Rhiannon Ryall

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Rhiannon Ryall's most notable book, West Country Wicca.

Rhiannon Ryall is the pseudonym of an English-born Australian Wiccan who achieved notoriety for her controversial claims regarding the existence of a group of Wiccans living in England's West Country during the 1940s. These claims were first publicised in 1993 when the English company Capall Bann published Ryall's West Country Wicca: A Journal of the Old Religion, in which she made the claims that when growing up along the borders between the English counties of Devon and Somerset, she was initiated into a local Wiccan tradition that many of the people in the surrounding villages were members of. Claiming that they were "pre-Gardnerian", she asserted that her family had not been Wiccan, and as such she was not a hereditary witch, but that aged sixteen, she, like many other boys and girls who were the same age, were taken to the female "Elders of the village" who taught them about the Craft.[1]

Ryall continued her claim, asserting that the religion's local followers worshiped the Great Goddess, who was often known as "the Green Lady" and who it was believed slept during the winter months, along with a Horned God, whom they referred to as "Old Horny".[2] Ryall claimed that the Wiccans met in secretive covens and performed the Drawing Down the Moon rite as a part of their faith,[nb 1] as well as celebrating five Sabbats annually, which were termed Lady Day (25 March), Beltane (30 April), the Summer Solstice (21 June), Samhain (31 October) and the Winter Solstice (21 December).[nb 2] Describing the group's practices, she claimed that they wore robes, which were "mainly brown or black, although for festivals they were usually green" and that they used a cup, a knife, a wand and a dish of salt as their ritual tools. She also claimed that they wrote nothing down, and as such did not make use of a Book of Shadows.[3]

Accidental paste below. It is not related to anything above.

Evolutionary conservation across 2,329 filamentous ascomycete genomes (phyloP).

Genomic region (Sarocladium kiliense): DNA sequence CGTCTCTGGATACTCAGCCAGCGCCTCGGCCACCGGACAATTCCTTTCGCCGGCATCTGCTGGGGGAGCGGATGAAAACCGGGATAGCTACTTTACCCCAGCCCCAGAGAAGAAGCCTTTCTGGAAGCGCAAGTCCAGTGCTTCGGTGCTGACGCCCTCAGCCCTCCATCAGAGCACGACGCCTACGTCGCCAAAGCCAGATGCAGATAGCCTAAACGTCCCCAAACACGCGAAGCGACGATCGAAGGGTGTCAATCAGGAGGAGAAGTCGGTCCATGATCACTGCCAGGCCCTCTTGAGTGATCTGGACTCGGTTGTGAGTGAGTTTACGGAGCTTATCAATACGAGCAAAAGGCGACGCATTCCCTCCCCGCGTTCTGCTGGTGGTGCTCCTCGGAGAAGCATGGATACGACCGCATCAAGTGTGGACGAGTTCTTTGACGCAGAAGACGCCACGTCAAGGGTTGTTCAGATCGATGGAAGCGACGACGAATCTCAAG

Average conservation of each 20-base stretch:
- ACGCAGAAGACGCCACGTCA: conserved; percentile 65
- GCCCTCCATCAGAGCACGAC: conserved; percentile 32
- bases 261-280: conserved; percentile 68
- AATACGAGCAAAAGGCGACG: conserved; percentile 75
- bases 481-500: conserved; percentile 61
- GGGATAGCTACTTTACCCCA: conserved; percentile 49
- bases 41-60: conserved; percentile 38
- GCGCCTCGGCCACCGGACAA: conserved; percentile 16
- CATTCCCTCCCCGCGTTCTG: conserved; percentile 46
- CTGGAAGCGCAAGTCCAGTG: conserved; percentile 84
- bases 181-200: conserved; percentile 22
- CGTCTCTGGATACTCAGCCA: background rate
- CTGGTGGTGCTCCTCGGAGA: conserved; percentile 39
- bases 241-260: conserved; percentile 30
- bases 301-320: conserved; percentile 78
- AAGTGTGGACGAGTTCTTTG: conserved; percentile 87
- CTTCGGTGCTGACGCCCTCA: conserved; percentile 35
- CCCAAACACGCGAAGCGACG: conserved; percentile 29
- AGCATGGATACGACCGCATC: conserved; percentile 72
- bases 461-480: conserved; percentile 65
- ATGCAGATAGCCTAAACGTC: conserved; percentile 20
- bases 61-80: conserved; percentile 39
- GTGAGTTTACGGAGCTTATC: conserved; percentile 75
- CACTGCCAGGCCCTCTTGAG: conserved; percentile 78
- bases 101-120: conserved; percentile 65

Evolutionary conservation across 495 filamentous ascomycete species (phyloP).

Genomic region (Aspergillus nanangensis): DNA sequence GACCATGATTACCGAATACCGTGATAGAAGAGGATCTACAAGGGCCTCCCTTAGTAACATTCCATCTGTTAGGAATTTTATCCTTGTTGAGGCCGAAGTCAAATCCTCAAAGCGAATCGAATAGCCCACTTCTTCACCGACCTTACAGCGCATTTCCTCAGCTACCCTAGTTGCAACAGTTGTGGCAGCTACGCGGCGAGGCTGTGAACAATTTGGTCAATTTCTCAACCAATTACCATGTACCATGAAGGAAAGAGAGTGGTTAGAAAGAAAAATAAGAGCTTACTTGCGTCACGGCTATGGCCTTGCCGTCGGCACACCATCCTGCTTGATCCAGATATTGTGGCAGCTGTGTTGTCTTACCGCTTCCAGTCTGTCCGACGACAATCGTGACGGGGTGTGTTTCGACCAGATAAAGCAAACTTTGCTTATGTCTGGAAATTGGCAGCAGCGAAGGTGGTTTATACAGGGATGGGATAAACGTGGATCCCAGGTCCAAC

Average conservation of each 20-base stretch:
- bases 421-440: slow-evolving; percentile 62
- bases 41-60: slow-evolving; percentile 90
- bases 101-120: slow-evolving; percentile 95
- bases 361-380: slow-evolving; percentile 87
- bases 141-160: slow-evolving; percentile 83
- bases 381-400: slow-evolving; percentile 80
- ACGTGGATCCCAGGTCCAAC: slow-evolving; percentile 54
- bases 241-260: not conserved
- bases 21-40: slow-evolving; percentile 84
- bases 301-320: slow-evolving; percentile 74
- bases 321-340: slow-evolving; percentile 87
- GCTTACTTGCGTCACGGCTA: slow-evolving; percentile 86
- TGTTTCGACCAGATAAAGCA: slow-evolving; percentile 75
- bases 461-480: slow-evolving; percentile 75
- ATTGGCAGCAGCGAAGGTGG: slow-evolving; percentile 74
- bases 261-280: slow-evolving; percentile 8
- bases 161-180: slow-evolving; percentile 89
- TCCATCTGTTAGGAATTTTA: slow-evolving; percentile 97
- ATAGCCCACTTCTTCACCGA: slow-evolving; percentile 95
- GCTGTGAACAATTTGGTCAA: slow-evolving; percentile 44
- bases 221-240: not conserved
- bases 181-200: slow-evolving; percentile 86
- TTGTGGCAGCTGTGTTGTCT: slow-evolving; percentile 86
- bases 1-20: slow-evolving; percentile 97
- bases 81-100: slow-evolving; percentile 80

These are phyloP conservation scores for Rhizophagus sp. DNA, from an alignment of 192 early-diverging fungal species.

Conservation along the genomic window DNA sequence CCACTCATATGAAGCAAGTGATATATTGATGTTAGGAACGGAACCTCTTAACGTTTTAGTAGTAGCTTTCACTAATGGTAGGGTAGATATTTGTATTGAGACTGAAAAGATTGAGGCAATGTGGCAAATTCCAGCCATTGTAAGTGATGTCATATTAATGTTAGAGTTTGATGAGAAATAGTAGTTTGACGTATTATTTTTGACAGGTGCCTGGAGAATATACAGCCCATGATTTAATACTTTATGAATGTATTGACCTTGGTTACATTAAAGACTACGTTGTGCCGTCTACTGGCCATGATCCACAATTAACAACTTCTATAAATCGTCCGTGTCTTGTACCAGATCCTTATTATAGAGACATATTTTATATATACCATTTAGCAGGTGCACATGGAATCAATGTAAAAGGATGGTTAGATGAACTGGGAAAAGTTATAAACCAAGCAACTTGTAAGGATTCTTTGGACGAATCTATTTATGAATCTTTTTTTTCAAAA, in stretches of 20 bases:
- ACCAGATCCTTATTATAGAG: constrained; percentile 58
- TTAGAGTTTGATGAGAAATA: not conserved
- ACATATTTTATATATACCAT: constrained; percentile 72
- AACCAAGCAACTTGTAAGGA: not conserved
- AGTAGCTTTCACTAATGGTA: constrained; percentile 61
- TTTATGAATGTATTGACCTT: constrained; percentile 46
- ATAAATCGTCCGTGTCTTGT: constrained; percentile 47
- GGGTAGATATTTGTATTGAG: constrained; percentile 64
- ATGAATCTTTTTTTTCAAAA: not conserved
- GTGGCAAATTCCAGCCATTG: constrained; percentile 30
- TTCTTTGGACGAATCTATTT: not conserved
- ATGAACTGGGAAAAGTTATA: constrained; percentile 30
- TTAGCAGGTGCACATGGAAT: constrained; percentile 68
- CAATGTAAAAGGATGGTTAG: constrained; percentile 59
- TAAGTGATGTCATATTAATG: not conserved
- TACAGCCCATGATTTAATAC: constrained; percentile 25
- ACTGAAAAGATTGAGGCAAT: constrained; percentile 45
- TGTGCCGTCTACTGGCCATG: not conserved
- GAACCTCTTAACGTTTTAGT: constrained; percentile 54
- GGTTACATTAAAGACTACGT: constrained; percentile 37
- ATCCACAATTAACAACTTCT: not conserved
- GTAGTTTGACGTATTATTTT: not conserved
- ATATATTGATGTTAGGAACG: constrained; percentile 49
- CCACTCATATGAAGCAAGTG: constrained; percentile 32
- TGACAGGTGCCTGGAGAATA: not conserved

Nonetheless, historians and researchers studying the history of Wicca have been very sceptical of Ryall's claims. Professor Ronald Hutton stated that "If Ryall's claims had concerned just a coven or two, then they might have been more plausible, but to portray a widespread and deeply entrenched folk religion stretches credulity to breaking point. The possibility must therefore be accepted that, while in Australia, she has devised her own variety of Wicca, which she has tried here to pass off as an old tradition."[4]

In later years, Ryall went on to write and publish a number of other books on Wicca and magic through Capall Bann, including Celtic Lore and Druid Ritual (1994), Weaving the Web of Magic: A Potpourri of Rituals, Chants, Dances, Webs, Cords, Runes, Talismans and Magical Information (1996) and Teachings of the Wisewomen (2000).

References[edit]

Notes
  1. ^ The Drawing Down the Moon ritual in fact originated within the Gardnerian tradition during the 1950s.
  2. ^ In most Wiccan traditions, eight Sabbats are celebrated annually, rather than five.
Footnotes
  1. ^ Ryall 1993. p. 01-02.
  2. ^ Ryall 1993. p. 05.
  3. ^ Ryall 1993. p. 01-11.
  4. ^ Hutton 1999. p. 302.
Bibliography
  • Hutton, Ronald (1999). The Triumph of the Moon: A History of Modern Pagan Witchcraft. New York: Oxford University Press. ISBN 0-19-820744-1. 
  • Ryall, Rhiannon (1993). West Country Wicca: A Journal of the Old Religion. Chievely, Berkshire: Capall Bann. ISBN 9781898307020.